Note: Please make sure that you have read Part 1 first.

Going Dark: Black Shirts

Transparency into the type of desired relationship is a key part of Red and Green Shirt dating. The final category is the sinister Black Shirter, a person with a hidden agenda who pretends to be someone else. Here are some classic stereotypes:

  1. Red pretending to be Green:
    • The aggressive “player” who sweet-talks a woman by saying that he is looking for something long-term and for commitment, but instead uses her for a one night stand.
    • The woman who preys upon a man inexperienced at dating, acting as if he’s the center of her world but is actually using him for money, favors, and/or attention. She strings him along with no intention of ever entering into a long-term relationship. Before moving on to her next victim, she accuses him of being a “doormat”, a “pushover”, or “not a Real Man”, perhaps adding “we weren’t dating, we were just hanging out.”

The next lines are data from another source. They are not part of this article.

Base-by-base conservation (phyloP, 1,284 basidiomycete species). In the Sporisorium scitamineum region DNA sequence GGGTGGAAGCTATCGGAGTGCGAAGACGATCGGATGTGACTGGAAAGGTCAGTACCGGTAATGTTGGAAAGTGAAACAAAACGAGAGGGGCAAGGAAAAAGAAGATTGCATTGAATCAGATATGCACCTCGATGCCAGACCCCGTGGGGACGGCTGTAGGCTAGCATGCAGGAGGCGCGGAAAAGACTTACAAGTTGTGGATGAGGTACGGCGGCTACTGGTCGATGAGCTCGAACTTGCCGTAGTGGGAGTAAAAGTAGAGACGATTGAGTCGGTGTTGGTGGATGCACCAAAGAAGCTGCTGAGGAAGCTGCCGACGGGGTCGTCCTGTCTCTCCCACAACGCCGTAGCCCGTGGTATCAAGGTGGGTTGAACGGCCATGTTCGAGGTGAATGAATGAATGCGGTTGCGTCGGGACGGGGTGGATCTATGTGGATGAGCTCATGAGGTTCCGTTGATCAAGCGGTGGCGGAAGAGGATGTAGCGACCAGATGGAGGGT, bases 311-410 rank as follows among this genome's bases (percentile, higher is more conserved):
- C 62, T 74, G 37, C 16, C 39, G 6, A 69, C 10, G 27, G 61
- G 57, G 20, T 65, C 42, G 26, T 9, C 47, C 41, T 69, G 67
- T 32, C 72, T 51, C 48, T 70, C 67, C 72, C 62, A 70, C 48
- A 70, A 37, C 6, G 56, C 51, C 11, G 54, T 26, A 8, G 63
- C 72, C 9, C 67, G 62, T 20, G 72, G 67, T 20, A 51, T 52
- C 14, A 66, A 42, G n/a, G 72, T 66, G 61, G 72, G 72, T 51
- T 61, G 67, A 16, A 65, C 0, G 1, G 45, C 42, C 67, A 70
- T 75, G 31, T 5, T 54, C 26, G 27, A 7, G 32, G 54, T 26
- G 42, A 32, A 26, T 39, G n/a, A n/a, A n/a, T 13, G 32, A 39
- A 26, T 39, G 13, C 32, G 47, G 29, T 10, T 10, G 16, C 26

2. Green pretending to be Red:
    • The guy who goes around harassing women with vulgar pick-up lines that he got from a Youtube video.

Black Shirt behaviors are fundamentally manipulative and rooted in insecurity. It could be that someone got burned in the past and at some point decided that they would rather be the abuser than the victim. For instance, I bet that many members of “manosphere” started as Green Shirters who attempted to date a series of Red and/or Black Shirted women, and were predictably rebuffed due to the shirt mismatch.

These men concluded that they should pretend to be someone else – what they call “Alpha”: a muscular, selfish man who puts his desires in front of others, who defines relationship success in terms of what sex they get, no matter what effect this has on their victims. They perpetuate a toxic masculinity based on simplistic, misogynistic principles. There are too many loud Black Shirters polluting the internet with bad advice and they should be ignored.

Always Look For Same Colored Shirt

For long-term success, the keys are to:

  1. Only try to date people with the same-colored shirt
  2. Follow advice that is applicable to that shirt color:
    • Green Shirters: should try to develop a friendship first
    • Red Shirters: should be assertive with their sexual desires.